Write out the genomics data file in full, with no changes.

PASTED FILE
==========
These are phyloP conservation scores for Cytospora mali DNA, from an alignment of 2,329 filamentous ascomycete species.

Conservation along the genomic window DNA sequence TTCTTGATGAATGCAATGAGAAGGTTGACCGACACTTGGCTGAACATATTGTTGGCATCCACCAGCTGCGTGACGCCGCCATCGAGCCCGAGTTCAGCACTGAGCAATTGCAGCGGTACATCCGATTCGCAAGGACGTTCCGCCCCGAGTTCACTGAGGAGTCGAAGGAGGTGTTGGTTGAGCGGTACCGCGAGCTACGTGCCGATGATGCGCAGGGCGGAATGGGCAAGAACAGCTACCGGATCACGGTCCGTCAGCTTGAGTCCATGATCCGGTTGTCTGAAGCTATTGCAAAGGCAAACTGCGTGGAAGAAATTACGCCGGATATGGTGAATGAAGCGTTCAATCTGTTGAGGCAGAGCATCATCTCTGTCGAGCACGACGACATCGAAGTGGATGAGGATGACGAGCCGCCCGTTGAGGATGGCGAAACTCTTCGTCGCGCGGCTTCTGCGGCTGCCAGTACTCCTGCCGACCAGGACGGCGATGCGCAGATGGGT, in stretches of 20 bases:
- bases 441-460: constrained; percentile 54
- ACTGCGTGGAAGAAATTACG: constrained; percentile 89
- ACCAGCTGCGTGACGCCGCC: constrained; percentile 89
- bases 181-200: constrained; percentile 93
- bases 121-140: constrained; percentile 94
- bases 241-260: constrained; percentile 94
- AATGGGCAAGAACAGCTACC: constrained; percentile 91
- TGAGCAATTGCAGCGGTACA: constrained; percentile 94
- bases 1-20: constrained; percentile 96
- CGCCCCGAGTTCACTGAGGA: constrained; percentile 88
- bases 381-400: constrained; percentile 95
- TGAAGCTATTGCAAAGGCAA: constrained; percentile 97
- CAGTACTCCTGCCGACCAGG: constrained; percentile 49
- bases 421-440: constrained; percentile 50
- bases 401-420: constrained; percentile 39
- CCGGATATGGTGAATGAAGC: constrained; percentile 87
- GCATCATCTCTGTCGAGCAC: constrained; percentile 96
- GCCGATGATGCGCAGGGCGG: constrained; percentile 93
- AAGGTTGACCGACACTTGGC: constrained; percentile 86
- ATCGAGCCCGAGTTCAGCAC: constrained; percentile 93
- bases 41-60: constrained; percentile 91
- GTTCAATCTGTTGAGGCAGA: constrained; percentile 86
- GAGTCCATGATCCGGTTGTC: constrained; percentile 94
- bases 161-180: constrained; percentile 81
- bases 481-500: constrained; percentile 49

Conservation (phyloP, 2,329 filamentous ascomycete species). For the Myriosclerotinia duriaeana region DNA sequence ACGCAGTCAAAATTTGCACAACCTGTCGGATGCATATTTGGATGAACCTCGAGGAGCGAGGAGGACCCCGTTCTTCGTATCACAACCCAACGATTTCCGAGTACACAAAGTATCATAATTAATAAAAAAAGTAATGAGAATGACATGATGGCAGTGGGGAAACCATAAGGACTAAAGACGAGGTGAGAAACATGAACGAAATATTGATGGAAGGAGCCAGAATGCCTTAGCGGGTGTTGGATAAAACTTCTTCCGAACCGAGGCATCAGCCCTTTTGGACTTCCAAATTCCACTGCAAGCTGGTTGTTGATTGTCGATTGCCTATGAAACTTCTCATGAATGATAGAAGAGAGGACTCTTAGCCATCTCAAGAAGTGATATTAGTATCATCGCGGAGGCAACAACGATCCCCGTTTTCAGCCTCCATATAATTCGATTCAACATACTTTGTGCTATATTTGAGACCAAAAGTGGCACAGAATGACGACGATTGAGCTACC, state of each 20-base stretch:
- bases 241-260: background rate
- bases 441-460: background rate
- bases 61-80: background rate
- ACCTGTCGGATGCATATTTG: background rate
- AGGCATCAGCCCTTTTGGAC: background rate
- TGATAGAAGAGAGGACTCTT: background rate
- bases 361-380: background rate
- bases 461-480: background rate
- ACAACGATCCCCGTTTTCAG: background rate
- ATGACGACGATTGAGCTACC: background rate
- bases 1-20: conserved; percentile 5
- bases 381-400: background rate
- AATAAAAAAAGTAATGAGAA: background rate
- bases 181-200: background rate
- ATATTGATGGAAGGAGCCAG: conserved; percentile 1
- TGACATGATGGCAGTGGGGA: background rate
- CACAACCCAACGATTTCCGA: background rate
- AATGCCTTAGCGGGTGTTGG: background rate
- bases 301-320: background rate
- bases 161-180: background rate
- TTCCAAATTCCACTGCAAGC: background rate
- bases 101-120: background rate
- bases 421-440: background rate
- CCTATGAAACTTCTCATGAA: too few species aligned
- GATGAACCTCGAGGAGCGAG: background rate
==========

These are phyloP conservation scores for Cytospora mali DNA, from an alignment of 2,329 filamentous ascomycete species.

Conservation along the genomic window DNA sequence TTCTTGATGAATGCAATGAGAAGGTTGACCGACACTTGGCTGAACATATTGTTGGCATCCACCAGCTGCGTGACGCCGCCATCGAGCCCGAGTTCAGCACTGAGCAATTGCAGCGGTACATCCGATTCGCAAGGACGTTCCGCCCCGAGTTCACTGAGGAGTCGAAGGAGGTGTTGGTTGAGCGGTACCGCGAGCTACGTGCCGATGATGCGCAGGGCGGAATGGGCAAGAACAGCTACCGGATCACGGTCCGTCAGCTTGAGTCCATGATCCGGTTGTCTGAAGCTATTGCAAAGGCAAACTGCGTGGAAGAAATTACGCCGGATATGGTGAATGAAGCGTTCAATCTGTTGAGGCAGAGCATCATCTCTGTCGAGCACGACGACATCGAAGTGGATGAGGATGACGAGCCGCCCGTTGAGGATGGCGAAACTCTTCGTCGCGCGGCTTCTGCGGCTGCCAGTACTCCTGCCGACCAGGACGGCGATGCGCAGATGGGT, in stretches of 20 bases:
- bases 441-460: constrained; percentile 54
- ACTGCGTGGAAGAAATTACG: constrained; percentile 89
- ACCAGCTGCGTGACGCCGCC: constrained; percentile 89
- bases 181-200: constrained; percentile 93
- bases 121-140: constrained; percentile 94
- bases 241-260: constrained; percentile 94
- AATGGGCAAGAACAGCTACC: constrained; percentile 91
- TGAGCAATTGCAGCGGTACA: constrained; percentile 94
- bases 1-20: constrained; percentile 96
- CGCCCCGAGTTCACTGAGGA: constrained; percentile 88
- bases 381-400: constrained; percentile 95
- TGAAGCTATTGCAAAGGCAA: constrained; percentile 97
- CAGTACTCCTGCCGACCAGG: constrained; percentile 49
- bases 421-440: constrained; percentile 50
- bases 401-420: constrained; percentile 39
- CCGGATATGGTGAATGAAGC: constrained; percentile 87
- GCATCATCTCTGTCGAGCAC: constrained; percentile 96
- GCCGATGATGCGCAGGGCGG: constrained; percentile 93
- AAGGTTGACCGACACTTGGC: constrained; percentile 86
- ATCGAGCCCGAGTTCAGCAC: constrained; percentile 93
- bases 41-60: constrained; percentile 91
- GTTCAATCTGTTGAGGCAGA: constrained; percentile 86
- GAGTCCATGATCCGGTTGTC: constrained; percentile 94
- bases 161-180: constrained; percentile 81
- bases 481-500: constrained; percentile 49

Conservation (phyloP, 2,329 filamentous ascomycete species). For the Myriosclerotinia duriaeana region DNA sequence ACGCAGTCAAAATTTGCACAACCTGTCGGATGCATATTTGGATGAACCTCGAGGAGCGAGGAGGACCCCGTTCTTCGTATCACAACCCAACGATTTCCGAGTACACAAAGTATCATAATTAATAAAAAAAGTAATGAGAATGACATGATGGCAGTGGGGAAACCATAAGGACTAAAGACGAGGTGAGAAACATGAACGAAATATTGATGGAAGGAGCCAGAATGCCTTAGCGGGTGTTGGATAAAACTTCTTCCGAACCGAGGCATCAGCCCTTTTGGACTTCCAAATTCCACTGCAAGCTGGTTGTTGATTGTCGATTGCCTATGAAACTTCTCATGAATGATAGAAGAGAGGACTCTTAGCCATCTCAAGAAGTGATATTAGTATCATCGCGGAGGCAACAACGATCCCCGTTTTCAGCCTCCATATAATTCGATTCAACATACTTTGTGCTATATTTGAGACCAAAAGTGGCACAGAATGACGACGATTGAGCTACC, state of each 20-base stretch:
- bases 241-260: background rate
- bases 441-460: background rate
- bases 61-80: background rate
- ACCTGTCGGATGCATATTTG: background rate
- AGGCATCAGCCCTTTTGGAC: background rate
- TGATAGAAGAGAGGACTCTT: background rate
- bases 361-380: background rate
- bases 461-480: background rate
- ACAACGATCCCCGTTTTCAG: background rate
- ATGACGACGATTGAGCTACC: background rate
- bases 1-20: conserved; percentile 5
- bases 381-400: background rate
- AATAAAAAAAGTAATGAGAA: background rate
- bases 181-200: background rate
- ATATTGATGGAAGGAGCCAG: conserved; percentile 1
- TGACATGATGGCAGTGGGGA: background rate
- CACAACCCAACGATTTCCGA: background rate
- AATGCCTTAGCGGGTGTTGG: background rate
- bases 301-320: background rate
- bases 161-180: background rate
- TTCCAAATTCCACTGCAAGC: background rate
- bases 101-120: background rate
- bases 421-440: background rate
- CCTATGAAACTTCTCATGAA: too few species aligned
- GATGAACCTCGAGGAGCGAG: background rate